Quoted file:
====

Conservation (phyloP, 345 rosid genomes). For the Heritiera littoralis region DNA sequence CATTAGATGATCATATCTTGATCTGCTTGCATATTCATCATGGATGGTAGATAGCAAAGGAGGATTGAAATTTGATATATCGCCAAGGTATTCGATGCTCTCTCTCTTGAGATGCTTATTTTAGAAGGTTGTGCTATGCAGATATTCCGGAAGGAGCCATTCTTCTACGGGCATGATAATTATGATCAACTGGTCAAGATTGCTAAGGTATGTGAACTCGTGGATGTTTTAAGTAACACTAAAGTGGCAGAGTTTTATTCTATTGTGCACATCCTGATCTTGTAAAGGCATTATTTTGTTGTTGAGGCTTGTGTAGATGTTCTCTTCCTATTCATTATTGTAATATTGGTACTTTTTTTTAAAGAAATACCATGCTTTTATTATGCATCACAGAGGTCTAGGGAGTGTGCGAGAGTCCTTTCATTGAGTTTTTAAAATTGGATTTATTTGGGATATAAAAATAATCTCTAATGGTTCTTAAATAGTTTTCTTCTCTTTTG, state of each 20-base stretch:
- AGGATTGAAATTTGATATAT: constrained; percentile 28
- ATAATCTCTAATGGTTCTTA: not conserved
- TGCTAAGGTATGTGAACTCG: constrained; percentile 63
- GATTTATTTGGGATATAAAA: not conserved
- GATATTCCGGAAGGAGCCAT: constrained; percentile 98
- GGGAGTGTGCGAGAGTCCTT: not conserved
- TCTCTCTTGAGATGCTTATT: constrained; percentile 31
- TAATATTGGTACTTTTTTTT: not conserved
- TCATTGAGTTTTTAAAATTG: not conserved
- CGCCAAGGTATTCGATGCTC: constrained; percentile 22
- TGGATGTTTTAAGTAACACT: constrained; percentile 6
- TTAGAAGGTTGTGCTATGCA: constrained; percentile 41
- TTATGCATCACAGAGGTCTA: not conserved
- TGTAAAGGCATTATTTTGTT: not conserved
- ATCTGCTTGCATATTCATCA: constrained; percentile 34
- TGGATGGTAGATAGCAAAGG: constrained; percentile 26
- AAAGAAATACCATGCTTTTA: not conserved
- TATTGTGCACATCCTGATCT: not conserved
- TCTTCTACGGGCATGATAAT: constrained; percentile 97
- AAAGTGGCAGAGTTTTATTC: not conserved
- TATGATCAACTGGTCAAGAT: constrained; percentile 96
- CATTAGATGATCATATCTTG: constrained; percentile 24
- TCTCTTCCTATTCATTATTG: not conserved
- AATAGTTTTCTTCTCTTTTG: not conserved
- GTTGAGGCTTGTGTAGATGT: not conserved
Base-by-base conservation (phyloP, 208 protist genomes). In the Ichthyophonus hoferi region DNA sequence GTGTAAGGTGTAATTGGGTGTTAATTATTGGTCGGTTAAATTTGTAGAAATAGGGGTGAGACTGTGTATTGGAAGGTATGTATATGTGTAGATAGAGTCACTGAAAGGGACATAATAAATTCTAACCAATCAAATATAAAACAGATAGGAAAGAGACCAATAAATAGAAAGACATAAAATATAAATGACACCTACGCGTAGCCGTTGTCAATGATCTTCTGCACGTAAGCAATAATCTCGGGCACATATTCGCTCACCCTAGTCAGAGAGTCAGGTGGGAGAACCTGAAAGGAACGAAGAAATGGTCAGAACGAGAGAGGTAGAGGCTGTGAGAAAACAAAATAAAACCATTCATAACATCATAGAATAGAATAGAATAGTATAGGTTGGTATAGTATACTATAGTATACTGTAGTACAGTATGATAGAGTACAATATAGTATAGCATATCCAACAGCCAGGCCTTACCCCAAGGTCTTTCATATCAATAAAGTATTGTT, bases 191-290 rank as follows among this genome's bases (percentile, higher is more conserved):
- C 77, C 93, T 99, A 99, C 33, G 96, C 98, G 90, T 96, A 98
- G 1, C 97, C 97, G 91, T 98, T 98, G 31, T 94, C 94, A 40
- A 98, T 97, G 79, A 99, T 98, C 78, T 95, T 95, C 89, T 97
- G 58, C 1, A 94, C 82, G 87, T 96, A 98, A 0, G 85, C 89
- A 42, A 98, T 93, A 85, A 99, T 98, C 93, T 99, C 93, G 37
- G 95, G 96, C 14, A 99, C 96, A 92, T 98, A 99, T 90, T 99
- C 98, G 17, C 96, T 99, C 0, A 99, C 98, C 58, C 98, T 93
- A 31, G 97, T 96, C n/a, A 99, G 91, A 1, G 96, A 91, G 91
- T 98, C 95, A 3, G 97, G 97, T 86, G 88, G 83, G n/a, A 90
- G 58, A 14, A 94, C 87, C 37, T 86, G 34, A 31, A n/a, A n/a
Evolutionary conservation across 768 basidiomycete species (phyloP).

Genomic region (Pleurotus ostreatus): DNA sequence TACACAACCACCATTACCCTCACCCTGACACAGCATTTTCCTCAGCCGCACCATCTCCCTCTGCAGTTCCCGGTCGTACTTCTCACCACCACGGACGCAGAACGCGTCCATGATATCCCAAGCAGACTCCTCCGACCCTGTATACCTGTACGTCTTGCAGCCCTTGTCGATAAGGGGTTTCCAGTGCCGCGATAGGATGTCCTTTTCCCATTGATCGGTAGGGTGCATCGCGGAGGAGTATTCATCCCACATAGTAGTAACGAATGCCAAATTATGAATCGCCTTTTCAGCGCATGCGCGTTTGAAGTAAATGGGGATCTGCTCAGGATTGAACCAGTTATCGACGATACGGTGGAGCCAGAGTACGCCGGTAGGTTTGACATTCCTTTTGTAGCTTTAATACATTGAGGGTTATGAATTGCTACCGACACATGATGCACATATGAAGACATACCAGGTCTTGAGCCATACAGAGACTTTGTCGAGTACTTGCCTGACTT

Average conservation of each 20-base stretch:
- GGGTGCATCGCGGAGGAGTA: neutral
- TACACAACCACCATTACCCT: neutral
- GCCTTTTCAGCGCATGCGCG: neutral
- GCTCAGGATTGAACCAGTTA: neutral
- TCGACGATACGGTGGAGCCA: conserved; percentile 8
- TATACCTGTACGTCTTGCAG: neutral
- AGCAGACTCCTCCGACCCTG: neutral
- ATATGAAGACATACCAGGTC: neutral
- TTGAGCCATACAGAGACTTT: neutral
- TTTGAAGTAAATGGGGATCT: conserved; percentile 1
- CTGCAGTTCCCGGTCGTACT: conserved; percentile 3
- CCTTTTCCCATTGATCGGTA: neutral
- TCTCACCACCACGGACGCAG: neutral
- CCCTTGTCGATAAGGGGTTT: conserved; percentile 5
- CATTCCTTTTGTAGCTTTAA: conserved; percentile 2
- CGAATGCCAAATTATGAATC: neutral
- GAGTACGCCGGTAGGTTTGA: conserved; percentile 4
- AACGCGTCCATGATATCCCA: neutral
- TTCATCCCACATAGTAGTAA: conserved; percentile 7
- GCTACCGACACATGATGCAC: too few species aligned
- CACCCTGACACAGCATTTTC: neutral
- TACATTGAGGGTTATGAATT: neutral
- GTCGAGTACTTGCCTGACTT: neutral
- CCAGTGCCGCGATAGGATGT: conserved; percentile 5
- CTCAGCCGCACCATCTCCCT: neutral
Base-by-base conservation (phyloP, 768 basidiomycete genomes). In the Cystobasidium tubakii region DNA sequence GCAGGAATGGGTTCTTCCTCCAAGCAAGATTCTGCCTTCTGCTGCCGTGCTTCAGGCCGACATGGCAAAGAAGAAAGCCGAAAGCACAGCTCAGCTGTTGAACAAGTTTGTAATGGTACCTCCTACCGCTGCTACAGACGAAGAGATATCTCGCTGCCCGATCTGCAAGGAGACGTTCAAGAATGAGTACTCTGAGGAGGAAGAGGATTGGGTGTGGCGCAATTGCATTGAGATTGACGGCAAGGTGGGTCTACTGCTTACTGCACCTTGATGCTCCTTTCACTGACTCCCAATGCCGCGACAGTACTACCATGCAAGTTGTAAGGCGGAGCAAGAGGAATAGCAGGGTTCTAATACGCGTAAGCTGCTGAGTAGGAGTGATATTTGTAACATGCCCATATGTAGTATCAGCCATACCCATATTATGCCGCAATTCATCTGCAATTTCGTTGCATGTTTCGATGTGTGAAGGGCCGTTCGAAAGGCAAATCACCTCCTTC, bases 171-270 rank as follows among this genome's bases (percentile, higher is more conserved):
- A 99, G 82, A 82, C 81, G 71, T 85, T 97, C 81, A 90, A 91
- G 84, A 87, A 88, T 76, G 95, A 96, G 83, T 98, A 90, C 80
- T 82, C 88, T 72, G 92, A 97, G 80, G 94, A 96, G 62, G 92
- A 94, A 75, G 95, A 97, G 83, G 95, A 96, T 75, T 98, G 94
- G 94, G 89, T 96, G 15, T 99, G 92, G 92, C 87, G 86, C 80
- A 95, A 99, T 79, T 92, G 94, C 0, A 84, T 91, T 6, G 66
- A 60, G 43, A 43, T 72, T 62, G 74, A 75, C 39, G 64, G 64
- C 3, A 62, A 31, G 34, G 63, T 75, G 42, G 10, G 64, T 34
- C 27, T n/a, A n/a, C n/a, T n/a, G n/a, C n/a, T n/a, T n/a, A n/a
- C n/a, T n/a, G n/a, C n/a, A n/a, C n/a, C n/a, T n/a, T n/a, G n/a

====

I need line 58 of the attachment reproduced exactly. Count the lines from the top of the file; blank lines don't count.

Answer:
- AACGCGTCCATGATATCCCA: neutral